Thank you for using the timer - this advanced tool can estimate your performance and suggest more practice questions. We have subscribed you to Daily Prep Questions via email.

Customized for You

we will pick new questions that match your level based on your Timer History

Track Your Progress

every week, we’ll send you an estimated GMAT score based on your performance

Practice Pays

we will pick new questions that match your level based on your Timer History

Not interested in getting valuable practice questions and articles delivered to your email? No problem, unsubscribe here.

It appears that you are browsing the GMAT Club forum unregistered!

Signing up is free, quick, and confidential.
Join other 500,000 members and get the full benefits of GMAT Club

Registration gives you:

Tests

Take 11 tests and quizzes from GMAT Club and leading GMAT prep companies such as Manhattan GMAT,
Knewton, and others. All are free for GMAT Club members.

Applicant Stats

View detailed applicant stats such as GPA, GMAT score, work experience, location, application
status, and more

Books/Downloads

Download thousands of study notes,
question collections, GMAT Club’s
Grammar and Math books.
All are free!

Thank you for using the timer!
We noticed you are actually not timing your practice. Click the START button first next time you use the timer.
There are many benefits to timing your practice, including:

If the unit's digit in the product (47n x 729 x 345 x 343) is 5, what is the maximum no. of values that n may take? A. 9 B. 3 C. 7 D. 5 E. 4 _________________

If you shut your door to all errors, truth will be shut out.

Consider only the last digits: \(9*5*3=135\). Now 135*n must finish with a 5 (and n can be \(0,1,...,9\)) 135*0 will not end with a 5 135*1 will end with a 5 (5*1=5) 135*2 will not end with a 5 (5*2=10)

Only the ODD value of n mantain \(5\) as the last digit, so n can be any odd value : \(1,3,5,7,9\). Five possible values _________________

It is beyond a doubt that all our knowledge that begins with experience.

Thanks Zarrolou for the explanation. This is my explanation:- One very interesting thing about problems concerning unit's digit is that we can eliminate every other digit no matter how large the number is. Thus, the expression would eventually reduce to finding the unit's digit for the expression:- \(1^3\) x \(1^2\) x \(4^7\) x \(6^8\) x \(7^8\) Now the end digit for various indices of 4 can be written as:- \(4^1\)------4 \(4^2\)------6 \(4^3\)------4 \(4^4\)------6 We clearly see that 4 and 6 are repeating in nature. Such a nature is called cyclicity and in case of number 4 the cyclicity is '2' In the expression the power of 4 is 7 which is of the form \((2n+1)\). Hence the unit's digit of \(4^7\) is 4. Similarly the cyclicity for nos. 6 and 7 can be written down as shown below:- \(6^1\)-----6 \(6^2\)-----6 We observe that 6 to the power of any integer will eventually lead to a value having its unit digit 6. Thus the unit's digit for \(6^8\) would be 6. For number 7:- \(7^1\)-----7 \(7^2\)-----9 \(7^3\)-----3 \(7^4\)-----1 \(7^5\)-----7 Clearly then the cyclicity of 7 is 4. And since the power of 7 in the expression is 8(which is of the form 4n) , therefore the unit's digit in this case would be 1 Thus, clearly the unit's digit of the resultant expression would be (1 x 1 x 4 x 6 x 1)=24. 4 is the right answer. _________________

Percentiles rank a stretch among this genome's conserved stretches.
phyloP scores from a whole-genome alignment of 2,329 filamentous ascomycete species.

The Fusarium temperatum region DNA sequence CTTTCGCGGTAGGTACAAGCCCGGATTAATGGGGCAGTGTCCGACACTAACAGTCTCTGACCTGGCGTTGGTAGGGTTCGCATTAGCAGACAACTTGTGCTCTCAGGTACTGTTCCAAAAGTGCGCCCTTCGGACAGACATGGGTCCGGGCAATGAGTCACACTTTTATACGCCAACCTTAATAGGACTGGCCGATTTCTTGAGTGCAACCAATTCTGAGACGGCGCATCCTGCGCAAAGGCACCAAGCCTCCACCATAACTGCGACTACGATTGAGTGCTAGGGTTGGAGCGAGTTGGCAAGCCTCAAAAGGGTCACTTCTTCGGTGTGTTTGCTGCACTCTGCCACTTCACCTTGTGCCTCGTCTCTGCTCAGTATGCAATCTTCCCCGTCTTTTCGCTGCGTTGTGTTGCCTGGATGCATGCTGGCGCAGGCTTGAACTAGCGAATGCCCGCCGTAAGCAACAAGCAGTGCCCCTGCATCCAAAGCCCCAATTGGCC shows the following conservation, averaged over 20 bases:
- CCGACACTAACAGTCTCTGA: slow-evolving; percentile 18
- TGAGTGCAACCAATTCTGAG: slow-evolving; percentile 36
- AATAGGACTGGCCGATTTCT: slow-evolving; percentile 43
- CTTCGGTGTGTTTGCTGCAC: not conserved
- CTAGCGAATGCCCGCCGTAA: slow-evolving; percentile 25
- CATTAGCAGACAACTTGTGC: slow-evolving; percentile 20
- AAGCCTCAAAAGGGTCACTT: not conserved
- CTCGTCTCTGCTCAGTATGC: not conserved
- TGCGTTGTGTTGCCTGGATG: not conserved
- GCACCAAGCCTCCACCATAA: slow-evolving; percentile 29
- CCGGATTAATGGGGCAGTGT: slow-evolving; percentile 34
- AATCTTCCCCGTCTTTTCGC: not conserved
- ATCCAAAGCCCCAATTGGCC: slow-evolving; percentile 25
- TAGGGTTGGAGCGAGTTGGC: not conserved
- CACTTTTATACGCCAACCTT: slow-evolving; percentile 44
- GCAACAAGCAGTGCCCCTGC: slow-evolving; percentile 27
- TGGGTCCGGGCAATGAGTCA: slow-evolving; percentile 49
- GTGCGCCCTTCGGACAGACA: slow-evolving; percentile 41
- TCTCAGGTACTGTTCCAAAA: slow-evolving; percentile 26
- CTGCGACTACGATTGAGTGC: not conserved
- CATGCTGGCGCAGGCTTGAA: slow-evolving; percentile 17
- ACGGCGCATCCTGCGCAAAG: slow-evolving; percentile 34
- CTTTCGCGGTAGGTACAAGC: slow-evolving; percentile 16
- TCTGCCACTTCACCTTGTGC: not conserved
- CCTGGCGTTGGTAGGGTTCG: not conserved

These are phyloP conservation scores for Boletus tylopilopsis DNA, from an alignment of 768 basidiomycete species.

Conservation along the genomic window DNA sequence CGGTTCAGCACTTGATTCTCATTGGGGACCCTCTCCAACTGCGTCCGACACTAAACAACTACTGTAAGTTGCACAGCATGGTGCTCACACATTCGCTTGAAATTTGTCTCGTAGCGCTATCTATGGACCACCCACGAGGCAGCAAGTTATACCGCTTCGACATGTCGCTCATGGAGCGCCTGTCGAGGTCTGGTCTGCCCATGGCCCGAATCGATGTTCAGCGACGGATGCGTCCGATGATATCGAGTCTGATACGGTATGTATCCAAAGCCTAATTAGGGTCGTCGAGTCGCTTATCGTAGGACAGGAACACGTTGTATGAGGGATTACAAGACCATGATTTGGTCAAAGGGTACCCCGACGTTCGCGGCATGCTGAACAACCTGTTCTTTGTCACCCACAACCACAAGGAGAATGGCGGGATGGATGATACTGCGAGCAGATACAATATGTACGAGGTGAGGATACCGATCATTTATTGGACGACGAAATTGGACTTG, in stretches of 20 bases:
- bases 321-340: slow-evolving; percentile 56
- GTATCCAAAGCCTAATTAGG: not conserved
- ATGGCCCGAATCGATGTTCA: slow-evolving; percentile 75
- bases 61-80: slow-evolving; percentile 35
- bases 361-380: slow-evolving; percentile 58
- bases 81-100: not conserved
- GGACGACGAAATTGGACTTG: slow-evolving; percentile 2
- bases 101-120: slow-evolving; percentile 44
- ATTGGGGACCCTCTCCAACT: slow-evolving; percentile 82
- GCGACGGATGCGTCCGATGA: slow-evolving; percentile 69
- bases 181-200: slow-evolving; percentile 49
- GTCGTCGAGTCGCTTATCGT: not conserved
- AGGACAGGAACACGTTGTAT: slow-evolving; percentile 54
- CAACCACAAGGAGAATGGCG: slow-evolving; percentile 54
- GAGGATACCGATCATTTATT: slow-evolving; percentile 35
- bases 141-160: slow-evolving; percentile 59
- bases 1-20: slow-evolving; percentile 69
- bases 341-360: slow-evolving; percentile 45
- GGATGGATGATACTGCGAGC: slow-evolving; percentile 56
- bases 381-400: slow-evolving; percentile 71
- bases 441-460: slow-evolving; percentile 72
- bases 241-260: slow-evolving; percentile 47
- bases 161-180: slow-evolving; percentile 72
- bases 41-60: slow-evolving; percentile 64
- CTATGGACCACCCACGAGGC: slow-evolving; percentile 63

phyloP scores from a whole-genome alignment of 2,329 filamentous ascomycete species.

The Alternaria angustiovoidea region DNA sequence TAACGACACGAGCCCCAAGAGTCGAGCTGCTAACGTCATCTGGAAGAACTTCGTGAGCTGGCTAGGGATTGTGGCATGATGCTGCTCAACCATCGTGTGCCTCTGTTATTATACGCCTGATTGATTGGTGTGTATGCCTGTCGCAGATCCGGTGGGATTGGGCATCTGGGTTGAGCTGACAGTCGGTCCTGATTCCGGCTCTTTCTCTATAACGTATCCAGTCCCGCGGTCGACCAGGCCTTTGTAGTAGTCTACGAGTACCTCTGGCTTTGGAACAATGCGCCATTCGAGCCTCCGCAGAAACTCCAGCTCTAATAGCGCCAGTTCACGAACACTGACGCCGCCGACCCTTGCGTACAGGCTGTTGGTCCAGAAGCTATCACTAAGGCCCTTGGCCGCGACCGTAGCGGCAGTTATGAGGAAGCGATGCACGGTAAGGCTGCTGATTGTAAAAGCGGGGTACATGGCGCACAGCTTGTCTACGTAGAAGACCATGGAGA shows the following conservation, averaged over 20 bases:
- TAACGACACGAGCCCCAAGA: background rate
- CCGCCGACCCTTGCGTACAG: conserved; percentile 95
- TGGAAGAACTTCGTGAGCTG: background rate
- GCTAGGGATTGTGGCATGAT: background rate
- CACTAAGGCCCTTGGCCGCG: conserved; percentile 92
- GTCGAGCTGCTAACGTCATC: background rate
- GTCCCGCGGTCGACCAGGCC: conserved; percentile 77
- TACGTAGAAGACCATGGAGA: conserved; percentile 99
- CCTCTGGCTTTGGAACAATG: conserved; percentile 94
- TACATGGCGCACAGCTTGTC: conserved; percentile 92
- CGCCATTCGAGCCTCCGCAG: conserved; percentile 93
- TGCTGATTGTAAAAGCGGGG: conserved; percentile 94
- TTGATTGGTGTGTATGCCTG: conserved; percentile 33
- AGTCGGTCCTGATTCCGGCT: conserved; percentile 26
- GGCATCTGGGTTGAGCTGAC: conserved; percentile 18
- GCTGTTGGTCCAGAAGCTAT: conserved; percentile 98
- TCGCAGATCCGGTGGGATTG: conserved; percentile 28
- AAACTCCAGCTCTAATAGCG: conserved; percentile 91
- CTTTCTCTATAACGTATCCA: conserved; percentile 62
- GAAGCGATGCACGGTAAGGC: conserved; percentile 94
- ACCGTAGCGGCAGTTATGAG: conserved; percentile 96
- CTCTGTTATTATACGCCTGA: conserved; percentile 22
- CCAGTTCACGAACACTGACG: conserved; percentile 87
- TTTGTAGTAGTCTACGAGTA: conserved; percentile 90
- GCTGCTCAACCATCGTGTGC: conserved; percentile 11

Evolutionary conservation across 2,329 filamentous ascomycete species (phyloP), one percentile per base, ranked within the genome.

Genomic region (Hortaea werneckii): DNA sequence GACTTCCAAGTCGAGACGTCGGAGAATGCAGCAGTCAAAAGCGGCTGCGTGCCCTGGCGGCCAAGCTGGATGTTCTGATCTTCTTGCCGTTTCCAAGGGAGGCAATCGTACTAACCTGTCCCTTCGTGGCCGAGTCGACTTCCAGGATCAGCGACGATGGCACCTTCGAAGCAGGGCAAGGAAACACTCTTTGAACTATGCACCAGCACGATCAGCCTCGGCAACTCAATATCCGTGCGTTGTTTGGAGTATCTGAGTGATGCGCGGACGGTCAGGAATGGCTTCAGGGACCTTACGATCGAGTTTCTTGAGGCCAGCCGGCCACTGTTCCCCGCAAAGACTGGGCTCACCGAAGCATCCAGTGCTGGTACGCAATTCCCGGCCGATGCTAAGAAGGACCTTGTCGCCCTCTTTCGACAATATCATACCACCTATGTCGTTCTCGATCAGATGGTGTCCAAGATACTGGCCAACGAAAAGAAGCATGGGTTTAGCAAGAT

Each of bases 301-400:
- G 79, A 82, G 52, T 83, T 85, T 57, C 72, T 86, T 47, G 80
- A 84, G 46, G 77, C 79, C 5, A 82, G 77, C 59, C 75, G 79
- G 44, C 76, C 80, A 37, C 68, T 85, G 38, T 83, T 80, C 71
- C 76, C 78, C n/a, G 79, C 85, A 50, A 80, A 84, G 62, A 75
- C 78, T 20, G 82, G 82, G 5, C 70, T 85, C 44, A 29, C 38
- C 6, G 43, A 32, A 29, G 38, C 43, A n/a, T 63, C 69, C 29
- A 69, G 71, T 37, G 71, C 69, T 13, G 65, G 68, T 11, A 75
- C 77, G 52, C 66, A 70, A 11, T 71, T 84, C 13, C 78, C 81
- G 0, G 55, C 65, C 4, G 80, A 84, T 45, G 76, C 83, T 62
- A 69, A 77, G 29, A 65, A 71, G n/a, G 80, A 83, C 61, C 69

If you shut your door to all errors, truth will be shut out.

Really nice explanation Zarrolou. Your method is the MOST suitable one for exams like GMAT. Taking examples of nos.(like 3 in this case) always helps reaching an answer faster. Here is a more general explanation:- From the question we can say that x will be of the form (6k+3), where k is an integer. Therefore, the expression would be:- \((6k+3)^4 + (6k+3)^3 + (6k+3)^2 + (6k+3) + 1\) What would the remainder be if the above expression is divided by 6? If we expand each bracketed expression given above, every individual term of the expanded expression would contain '6k' except the following:- \(3^4, 3^3, 3^2, 3 and 1\) So, the question reduces to----->"What would the remainder be if \((3^4+3^3+3^2+3+1)\) is divided by 6?" Now, if we observe carefully any power of 3(\(like 3^2, 3^3, 3^4.....or 3^{1000} as the case may be\)) when divided by 6 always leaves a remainder 3. Therefore, \((3^4+3^3+3^2+3+1)\) can be written as:-(6m+3)+(6n+3)+(6p+3)+(6q+3)+1=6(m+n+p+q+2)+1.Hence 1 is the required remainder _________________

If you shut your door to all errors, truth will be shut out.

gmatclubot

Re: Unit's digit of the product
[#permalink]
07 May 2013, 06:14

http://blog.ryandumlao.com/wp-content/uploads/2016/05/IMG_20130807_232118.jpg The GMAT is the biggest point of worry for most aspiring applicants, and with good reason. It’s another standardized test when most of us...

I recently returned from attending the London Business School Admits Weekend held last week. Let me just say upfront - for those who are planning to apply for the...